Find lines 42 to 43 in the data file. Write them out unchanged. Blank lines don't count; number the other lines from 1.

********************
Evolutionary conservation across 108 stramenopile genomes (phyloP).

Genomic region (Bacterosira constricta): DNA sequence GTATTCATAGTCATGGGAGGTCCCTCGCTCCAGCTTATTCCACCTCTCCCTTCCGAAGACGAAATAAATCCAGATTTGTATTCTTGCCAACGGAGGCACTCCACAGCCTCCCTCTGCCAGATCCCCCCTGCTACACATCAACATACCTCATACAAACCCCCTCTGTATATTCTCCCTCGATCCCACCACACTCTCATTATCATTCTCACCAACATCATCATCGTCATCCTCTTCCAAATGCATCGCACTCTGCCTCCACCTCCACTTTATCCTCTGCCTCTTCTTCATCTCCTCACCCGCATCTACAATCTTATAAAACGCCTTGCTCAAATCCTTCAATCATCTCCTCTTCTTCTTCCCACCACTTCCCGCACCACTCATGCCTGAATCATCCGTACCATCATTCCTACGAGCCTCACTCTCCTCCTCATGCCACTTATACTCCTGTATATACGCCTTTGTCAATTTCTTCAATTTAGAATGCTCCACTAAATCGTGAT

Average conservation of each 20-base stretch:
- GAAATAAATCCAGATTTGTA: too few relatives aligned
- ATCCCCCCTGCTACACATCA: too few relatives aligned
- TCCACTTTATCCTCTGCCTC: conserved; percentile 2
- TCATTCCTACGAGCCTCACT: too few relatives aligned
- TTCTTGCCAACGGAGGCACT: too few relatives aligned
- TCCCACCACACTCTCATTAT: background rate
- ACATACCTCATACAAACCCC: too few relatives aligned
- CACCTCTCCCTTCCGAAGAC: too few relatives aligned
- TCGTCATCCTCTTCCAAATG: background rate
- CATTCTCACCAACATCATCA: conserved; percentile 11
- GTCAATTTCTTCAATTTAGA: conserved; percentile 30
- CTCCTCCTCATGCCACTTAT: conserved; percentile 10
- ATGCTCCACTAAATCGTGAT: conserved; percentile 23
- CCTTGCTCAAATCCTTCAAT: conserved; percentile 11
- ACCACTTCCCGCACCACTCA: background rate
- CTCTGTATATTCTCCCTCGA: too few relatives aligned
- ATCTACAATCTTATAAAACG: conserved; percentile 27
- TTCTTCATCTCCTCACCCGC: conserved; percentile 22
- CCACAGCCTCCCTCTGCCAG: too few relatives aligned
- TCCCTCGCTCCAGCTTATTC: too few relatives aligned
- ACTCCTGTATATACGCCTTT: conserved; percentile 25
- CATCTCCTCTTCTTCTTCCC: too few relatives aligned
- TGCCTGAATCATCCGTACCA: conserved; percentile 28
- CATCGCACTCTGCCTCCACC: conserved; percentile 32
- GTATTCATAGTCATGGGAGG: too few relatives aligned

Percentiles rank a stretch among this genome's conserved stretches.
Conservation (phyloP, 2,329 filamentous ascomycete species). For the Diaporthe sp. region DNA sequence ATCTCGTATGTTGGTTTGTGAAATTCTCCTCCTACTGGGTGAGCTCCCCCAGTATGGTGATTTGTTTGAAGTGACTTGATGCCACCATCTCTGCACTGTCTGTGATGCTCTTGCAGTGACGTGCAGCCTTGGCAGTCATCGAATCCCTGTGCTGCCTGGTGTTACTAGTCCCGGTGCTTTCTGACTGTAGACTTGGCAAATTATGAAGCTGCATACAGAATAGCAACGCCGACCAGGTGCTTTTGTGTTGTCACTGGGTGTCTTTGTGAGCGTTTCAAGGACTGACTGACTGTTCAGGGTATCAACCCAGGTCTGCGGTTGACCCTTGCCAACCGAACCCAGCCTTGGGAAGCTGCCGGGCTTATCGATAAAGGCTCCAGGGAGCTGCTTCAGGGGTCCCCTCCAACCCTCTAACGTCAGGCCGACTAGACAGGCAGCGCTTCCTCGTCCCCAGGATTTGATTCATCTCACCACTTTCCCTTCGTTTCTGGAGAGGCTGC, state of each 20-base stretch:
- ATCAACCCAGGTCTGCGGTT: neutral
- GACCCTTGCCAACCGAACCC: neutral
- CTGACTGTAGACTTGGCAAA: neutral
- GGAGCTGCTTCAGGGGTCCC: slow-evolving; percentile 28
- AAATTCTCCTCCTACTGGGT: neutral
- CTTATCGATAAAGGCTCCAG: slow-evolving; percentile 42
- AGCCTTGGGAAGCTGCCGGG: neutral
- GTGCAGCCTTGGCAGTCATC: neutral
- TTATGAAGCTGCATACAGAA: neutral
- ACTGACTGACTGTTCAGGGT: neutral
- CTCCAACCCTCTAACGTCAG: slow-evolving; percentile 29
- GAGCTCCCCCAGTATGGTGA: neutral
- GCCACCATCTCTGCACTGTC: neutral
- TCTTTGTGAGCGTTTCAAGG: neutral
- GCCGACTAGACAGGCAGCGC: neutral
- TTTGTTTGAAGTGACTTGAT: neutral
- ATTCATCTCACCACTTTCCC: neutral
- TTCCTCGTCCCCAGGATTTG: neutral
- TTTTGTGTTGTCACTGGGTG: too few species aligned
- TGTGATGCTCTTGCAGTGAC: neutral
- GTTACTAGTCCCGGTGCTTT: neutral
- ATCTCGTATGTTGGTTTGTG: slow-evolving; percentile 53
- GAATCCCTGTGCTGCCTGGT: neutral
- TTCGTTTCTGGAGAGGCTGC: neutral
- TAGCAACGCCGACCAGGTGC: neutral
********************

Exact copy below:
- GAGCTCCCCCAGTATGGTGA: neutral
- GCCACCATCTCTGCACTGTC: neutral